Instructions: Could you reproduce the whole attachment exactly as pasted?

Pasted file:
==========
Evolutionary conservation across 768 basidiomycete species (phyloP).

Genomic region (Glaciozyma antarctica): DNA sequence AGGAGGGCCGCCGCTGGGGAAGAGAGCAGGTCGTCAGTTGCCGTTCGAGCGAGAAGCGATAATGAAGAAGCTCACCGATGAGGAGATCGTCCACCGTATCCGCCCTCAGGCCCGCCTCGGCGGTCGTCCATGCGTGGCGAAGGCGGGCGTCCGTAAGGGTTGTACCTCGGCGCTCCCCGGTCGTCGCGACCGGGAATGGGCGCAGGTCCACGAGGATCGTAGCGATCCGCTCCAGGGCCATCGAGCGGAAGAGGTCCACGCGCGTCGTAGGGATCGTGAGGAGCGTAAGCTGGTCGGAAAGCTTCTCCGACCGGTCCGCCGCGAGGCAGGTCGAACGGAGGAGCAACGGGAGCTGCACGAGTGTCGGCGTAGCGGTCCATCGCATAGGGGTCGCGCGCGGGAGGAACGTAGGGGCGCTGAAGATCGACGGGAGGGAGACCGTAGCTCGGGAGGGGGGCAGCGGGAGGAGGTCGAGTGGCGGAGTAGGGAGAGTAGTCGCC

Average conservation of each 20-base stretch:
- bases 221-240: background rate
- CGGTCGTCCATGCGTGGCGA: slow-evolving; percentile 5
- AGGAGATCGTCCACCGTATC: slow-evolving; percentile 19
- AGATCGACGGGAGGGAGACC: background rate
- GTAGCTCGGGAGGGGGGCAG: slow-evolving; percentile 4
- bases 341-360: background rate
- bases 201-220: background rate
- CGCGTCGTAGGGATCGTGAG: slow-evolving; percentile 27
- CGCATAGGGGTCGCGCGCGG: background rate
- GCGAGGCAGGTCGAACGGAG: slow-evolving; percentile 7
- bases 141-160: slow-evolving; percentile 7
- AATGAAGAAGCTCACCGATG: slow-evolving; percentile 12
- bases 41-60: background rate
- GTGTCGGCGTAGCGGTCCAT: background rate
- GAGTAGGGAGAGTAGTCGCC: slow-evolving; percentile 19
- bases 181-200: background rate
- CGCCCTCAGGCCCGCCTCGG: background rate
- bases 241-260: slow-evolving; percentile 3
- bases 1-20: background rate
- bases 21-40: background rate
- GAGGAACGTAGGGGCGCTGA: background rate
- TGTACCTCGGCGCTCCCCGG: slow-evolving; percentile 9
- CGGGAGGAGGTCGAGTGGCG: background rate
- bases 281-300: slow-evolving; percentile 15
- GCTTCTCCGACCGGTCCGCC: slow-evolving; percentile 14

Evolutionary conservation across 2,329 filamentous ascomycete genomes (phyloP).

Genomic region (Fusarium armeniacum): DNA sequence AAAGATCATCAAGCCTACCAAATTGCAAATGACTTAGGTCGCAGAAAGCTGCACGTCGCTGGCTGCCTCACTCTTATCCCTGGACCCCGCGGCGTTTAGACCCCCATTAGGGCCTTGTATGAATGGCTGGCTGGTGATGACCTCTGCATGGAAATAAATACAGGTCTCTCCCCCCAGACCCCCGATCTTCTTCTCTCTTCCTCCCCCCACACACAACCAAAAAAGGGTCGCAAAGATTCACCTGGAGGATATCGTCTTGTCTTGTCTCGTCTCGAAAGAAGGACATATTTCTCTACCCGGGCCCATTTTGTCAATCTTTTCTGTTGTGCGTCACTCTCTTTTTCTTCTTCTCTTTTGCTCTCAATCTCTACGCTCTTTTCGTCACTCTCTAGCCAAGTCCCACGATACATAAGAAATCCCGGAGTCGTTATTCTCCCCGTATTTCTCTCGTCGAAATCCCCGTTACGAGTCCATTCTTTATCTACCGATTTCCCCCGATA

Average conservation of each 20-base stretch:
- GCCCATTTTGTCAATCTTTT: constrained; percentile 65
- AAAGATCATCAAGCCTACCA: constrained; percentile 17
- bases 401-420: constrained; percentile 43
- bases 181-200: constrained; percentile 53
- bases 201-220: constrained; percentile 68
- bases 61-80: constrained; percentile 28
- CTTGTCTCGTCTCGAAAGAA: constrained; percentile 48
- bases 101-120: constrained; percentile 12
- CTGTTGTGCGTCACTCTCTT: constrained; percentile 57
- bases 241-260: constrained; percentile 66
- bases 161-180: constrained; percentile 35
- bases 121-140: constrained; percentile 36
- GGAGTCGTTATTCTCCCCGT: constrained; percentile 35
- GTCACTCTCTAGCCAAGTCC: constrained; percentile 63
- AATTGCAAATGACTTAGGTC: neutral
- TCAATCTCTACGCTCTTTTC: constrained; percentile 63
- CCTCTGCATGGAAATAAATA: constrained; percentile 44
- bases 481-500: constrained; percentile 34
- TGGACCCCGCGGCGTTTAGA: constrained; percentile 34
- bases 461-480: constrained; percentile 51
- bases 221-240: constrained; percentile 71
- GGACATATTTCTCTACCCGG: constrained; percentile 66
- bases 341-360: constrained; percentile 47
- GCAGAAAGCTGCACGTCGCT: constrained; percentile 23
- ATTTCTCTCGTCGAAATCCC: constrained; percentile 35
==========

Evolutionary conservation across 768 basidiomycete species (phyloP).

Genomic region (Glaciozyma antarctica): DNA sequence AGGAGGGCCGCCGCTGGGGAAGAGAGCAGGTCGTCAGTTGCCGTTCGAGCGAGAAGCGATAATGAAGAAGCTCACCGATGAGGAGATCGTCCACCGTATCCGCCCTCAGGCCCGCCTCGGCGGTCGTCCATGCGTGGCGAAGGCGGGCGTCCGTAAGGGTTGTACCTCGGCGCTCCCCGGTCGTCGCGACCGGGAATGGGCGCAGGTCCACGAGGATCGTAGCGATCCGCTCCAGGGCCATCGAGCGGAAGAGGTCCACGCGCGTCGTAGGGATCGTGAGGAGCGTAAGCTGGTCGGAAAGCTTCTCCGACCGGTCCGCCGCGAGGCAGGTCGAACGGAGGAGCAACGGGAGCTGCACGAGTGTCGGCGTAGCGGTCCATCGCATAGGGGTCGCGCGCGGGAGGAACGTAGGGGCGCTGAAGATCGACGGGAGGGAGACCGTAGCTCGGGAGGGGGGCAGCGGGAGGAGGTCGAGTGGCGGAGTAGGGAGAGTAGTCGCC

Average conservation of each 20-base stretch:
- bases 221-240: background rate
- CGGTCGTCCATGCGTGGCGA: slow-evolving; percentile 5
- AGGAGATCGTCCACCGTATC: slow-evolving; percentile 19
- AGATCGACGGGAGGGAGACC: background rate
- GTAGCTCGGGAGGGGGGCAG: slow-evolving; percentile 4
- bases 341-360: background rate
- bases 201-220: background rate
- CGCGTCGTAGGGATCGTGAG: slow-evolving; percentile 27
- CGCATAGGGGTCGCGCGCGG: background rate
- GCGAGGCAGGTCGAACGGAG: slow-evolving; percentile 7
- bases 141-160: slow-evolving; percentile 7
- AATGAAGAAGCTCACCGATG: slow-evolving; percentile 12
- bases 41-60: background rate
- GTGTCGGCGTAGCGGTCCAT: background rate
- GAGTAGGGAGAGTAGTCGCC: slow-evolving; percentile 19
- bases 181-200: background rate
- CGCCCTCAGGCCCGCCTCGG: background rate
- bases 241-260: slow-evolving; percentile 3
- bases 1-20: background rate
- bases 21-40: background rate
- GAGGAACGTAGGGGCGCTGA: background rate
- TGTACCTCGGCGCTCCCCGG: slow-evolving; percentile 9
- CGGGAGGAGGTCGAGTGGCG: background rate
- bases 281-300: slow-evolving; percentile 15
- GCTTCTCCGACCGGTCCGCC: slow-evolving; percentile 14

Evolutionary conservation across 2,329 filamentous ascomycete genomes (phyloP).

Genomic region (Fusarium armeniacum): DNA sequence AAAGATCATCAAGCCTACCAAATTGCAAATGACTTAGGTCGCAGAAAGCTGCACGTCGCTGGCTGCCTCACTCTTATCCCTGGACCCCGCGGCGTTTAGACCCCCATTAGGGCCTTGTATGAATGGCTGGCTGGTGATGACCTCTGCATGGAAATAAATACAGGTCTCTCCCCCCAGACCCCCGATCTTCTTCTCTCTTCCTCCCCCCACACACAACCAAAAAAGGGTCGCAAAGATTCACCTGGAGGATATCGTCTTGTCTTGTCTCGTCTCGAAAGAAGGACATATTTCTCTACCCGGGCCCATTTTGTCAATCTTTTCTGTTGTGCGTCACTCTCTTTTTCTTCTTCTCTTTTGCTCTCAATCTCTACGCTCTTTTCGTCACTCTCTAGCCAAGTCCCACGATACATAAGAAATCCCGGAGTCGTTATTCTCCCCGTATTTCTCTCGTCGAAATCCCCGTTACGAGTCCATTCTTTATCTACCGATTTCCCCCGATA

Average conservation of each 20-base stretch:
- GCCCATTTTGTCAATCTTTT: constrained; percentile 65
- AAAGATCATCAAGCCTACCA: constrained; percentile 17
- bases 401-420: constrained; percentile 43
- bases 181-200: constrained; percentile 53
- bases 201-220: constrained; percentile 68
- bases 61-80: constrained; percentile 28
- CTTGTCTCGTCTCGAAAGAA: constrained; percentile 48
- bases 101-120: constrained; percentile 12
- CTGTTGTGCGTCACTCTCTT: constrained; percentile 57
- bases 241-260: constrained; percentile 66
- bases 161-180: constrained; percentile 35
- bases 121-140: constrained; percentile 36
- GGAGTCGTTATTCTCCCCGT: constrained; percentile 35
- GTCACTCTCTAGCCAAGTCC: constrained; percentile 63
- AATTGCAAATGACTTAGGTC: neutral
- TCAATCTCTACGCTCTTTTC: constrained; percentile 63
- CCTCTGCATGGAAATAAATA: constrained; percentile 44
- bases 481-500: constrained; percentile 34
- TGGACCCCGCGGCGTTTAGA: constrained; percentile 34
- bases 461-480: constrained; percentile 51
- bases 221-240: constrained; percentile 71
- GGACATATTTCTCTACCCGG: constrained; percentile 66
- bases 341-360: constrained; percentile 47
- GCAGAAAGCTGCACGTCGCT: constrained; percentile 23
- ATTTCTCTCGTCGAAATCCC: constrained; percentile 35